WatchSonoma Watch

State rejects county improvement projects



State officials have blocked funding for high-profile improvement projects in Roseland and north of Sonoma in the wake of California’s move to

The old Albertsons in Roseland. (PD FILE, 2010)

dismantle local redevelopment agencies.

Several cities, including Santa Rosa, Petaluma and Sebastopol, were awaiting word from state auditors at the end of last week on their fate of their projects.

The thumbs-down message from the state applied to the proposed conversion of a Roseland shopping center into a commercial and residential complex and to completion of street, sidewalk and lighting upgrades to Highway 12 north of Sonoma in an area known as the Springs.

Sonoma Valley Supervisor Valerie Brown said she wasn’t surprised by the state action, and surmised that local redevelopment projects will be uniformly rejected.

“I’d be very surprised if they could pick and choose what gets a go-ahead,” Brown said Sunday.

Brown is chairwoman of a seven-member local panel, called the Oversight Board, charged with disposing of all redevelopment agency assets and returning the property tax funds they collected to local agencies, such as schools and special districts.

The board is scheduled to meet Friday to plot its next step.

Brown said the board will talk to its attorneys “and figure out what happens next.”

“We’re having trouble just separating out what it means to the various entities,” Brown said.

At stake are dozens of projects worth millions of dollars, including reconstructed Highway 101 interchanges in Petaluma, as well as the Roseland and Springs area improvements.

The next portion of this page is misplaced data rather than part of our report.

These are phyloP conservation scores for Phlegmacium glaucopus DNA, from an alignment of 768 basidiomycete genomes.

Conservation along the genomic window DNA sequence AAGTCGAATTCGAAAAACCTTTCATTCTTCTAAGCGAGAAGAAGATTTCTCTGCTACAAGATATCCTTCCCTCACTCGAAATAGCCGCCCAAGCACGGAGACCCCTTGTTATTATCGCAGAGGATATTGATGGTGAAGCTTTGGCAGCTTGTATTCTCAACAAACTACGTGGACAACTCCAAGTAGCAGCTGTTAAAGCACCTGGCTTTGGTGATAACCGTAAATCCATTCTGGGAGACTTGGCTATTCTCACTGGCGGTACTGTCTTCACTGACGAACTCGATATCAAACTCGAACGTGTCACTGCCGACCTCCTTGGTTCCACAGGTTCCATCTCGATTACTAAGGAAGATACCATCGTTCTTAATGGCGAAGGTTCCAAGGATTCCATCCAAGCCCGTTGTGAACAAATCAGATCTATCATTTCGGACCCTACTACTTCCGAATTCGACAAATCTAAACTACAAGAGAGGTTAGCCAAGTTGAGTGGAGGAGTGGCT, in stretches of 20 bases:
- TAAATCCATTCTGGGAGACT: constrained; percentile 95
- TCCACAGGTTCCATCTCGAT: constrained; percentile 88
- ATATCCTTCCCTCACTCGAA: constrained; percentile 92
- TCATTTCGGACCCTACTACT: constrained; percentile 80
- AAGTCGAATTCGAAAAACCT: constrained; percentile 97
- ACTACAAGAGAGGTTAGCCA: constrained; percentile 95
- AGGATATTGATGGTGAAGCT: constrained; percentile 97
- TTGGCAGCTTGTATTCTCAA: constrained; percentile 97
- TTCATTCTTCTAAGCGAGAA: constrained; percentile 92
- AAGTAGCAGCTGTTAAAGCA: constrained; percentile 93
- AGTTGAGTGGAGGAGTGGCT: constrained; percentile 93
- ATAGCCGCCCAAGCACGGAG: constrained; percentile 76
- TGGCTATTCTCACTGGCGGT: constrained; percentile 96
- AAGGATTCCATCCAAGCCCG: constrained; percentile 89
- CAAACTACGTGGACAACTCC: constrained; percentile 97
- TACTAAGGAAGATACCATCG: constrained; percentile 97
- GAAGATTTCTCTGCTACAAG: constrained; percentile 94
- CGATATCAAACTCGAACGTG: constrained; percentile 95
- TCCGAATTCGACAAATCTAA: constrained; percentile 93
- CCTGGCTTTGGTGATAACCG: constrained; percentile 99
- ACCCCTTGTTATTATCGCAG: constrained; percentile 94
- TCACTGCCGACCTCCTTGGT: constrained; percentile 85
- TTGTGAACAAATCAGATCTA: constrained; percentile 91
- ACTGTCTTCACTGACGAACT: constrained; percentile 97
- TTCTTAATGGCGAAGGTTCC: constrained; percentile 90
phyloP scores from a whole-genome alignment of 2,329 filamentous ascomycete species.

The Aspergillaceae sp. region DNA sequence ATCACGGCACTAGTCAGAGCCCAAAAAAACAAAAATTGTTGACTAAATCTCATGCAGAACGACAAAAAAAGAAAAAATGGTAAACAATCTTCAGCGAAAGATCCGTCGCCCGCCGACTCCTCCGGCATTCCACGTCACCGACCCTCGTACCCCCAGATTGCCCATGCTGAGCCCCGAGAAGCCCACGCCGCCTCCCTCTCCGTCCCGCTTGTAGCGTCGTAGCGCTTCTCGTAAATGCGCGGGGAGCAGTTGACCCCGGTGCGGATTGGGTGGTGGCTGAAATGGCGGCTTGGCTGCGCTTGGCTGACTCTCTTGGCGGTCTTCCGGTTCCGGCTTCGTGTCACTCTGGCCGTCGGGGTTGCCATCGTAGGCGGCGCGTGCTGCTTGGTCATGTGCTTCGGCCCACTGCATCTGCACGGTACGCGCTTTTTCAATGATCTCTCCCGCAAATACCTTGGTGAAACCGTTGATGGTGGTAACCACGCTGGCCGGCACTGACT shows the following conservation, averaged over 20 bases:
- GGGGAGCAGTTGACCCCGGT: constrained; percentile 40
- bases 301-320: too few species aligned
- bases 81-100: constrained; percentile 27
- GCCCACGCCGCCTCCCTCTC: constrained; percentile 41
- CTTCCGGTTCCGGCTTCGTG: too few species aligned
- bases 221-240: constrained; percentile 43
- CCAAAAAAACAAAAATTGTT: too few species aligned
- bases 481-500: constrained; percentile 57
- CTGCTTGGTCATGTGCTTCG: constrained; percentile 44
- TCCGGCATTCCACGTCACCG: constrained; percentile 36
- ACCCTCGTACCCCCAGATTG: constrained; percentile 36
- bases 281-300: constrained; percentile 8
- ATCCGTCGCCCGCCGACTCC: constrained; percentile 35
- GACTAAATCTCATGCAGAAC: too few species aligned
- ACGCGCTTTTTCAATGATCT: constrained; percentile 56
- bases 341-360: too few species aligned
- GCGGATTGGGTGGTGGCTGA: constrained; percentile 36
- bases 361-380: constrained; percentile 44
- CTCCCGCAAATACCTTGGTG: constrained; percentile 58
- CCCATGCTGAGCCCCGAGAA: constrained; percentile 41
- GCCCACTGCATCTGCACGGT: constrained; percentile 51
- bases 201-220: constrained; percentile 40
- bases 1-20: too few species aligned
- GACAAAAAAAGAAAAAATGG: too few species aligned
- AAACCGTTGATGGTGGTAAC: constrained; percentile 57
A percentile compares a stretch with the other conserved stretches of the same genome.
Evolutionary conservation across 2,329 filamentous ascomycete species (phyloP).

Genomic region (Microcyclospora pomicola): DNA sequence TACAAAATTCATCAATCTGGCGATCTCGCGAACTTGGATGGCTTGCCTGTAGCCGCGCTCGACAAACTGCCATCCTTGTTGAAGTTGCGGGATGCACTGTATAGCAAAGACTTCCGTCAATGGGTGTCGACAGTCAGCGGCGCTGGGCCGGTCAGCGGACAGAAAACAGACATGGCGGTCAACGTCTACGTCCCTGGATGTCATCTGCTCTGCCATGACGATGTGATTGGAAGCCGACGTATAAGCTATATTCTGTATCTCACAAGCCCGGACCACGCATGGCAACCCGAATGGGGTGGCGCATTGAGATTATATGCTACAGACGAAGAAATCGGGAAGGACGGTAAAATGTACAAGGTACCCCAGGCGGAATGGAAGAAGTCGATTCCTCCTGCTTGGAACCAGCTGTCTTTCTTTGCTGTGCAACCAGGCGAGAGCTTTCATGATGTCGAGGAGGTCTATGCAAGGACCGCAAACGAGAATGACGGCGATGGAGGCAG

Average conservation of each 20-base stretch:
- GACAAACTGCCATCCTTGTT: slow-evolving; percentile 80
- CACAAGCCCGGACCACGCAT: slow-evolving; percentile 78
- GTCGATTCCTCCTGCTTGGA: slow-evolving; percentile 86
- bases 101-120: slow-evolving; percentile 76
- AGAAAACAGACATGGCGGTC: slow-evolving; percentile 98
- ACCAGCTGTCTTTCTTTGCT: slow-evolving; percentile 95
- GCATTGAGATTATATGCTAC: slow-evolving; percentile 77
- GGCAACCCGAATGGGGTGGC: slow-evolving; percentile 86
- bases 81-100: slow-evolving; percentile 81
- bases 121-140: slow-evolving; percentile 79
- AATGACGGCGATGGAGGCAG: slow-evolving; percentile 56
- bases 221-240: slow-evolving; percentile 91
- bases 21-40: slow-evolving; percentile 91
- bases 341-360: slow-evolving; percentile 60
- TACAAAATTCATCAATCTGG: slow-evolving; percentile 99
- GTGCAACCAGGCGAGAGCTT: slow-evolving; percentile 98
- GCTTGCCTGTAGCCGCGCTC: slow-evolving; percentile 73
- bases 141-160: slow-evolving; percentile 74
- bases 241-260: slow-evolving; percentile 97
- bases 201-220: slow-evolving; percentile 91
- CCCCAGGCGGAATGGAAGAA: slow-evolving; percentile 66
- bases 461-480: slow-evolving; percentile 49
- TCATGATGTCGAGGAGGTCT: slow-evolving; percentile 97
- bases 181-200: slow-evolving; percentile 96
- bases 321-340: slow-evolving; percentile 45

City and county redevelopment agencies were ordered dissolved by Feb. 1 as a part of Gov. Jerry Brown’s plan to use the money to balance the state budget. Local governments were required to submit to the state a list of their planned projects for continued funding.

In its letter to the county, a state finance official said that the Roseland and Highway 12 projects are not “enforceable obligations” and will be returned to the Oversight Board for its reconsideration.

The Department of Finance said last week it had received project lists — called Recognized Obligation Payment Schedules, or ROPS — from five of the 10 redevelopment oversight boards in Sonoma County.

The state was in the midst of reviewing lists that came from Cotati, Santa Rosa, Sebastopol, Sonoma and the county.

As of close of business Thursday, the state said it hadn’t received lists from Healdsburg, Petaluma, Cloverdale or Windsor. Petaluma Economic Development Director Ingrid Alverde said she sent the city’s approved list to the state on Thursday.

The state initially set an April 15 deadline to receive the lists from all 400 of California’s former redevelopment agencies. But several agencies hadn’t even set up the required oversight boards by then.

According to the state, Cotati’s initial review has been completed. The state said several Cotati projects set to receive $1.8 million in funding through June don’t appear to qualify. Those same four items and one other, totaling $1.9 million from July through December, also appear not to qualify, the letter said.

The letter said it was returning Cotati’s list for reconsideration.

Cotati City Manager Dianne Thompson couldn’t be reached on Friday for more detail.

Department of Finance spokesman H.D. Palmer said Santa Rosa’s and Sebastopol’s lists were being reviewed. The first review is supposed to be done within three days.

“If we find we need more time, then we notify (them) and another clock starts running off 10 calendar days, during which we will seek further information, clarification or validation of the items we flagged,” he said.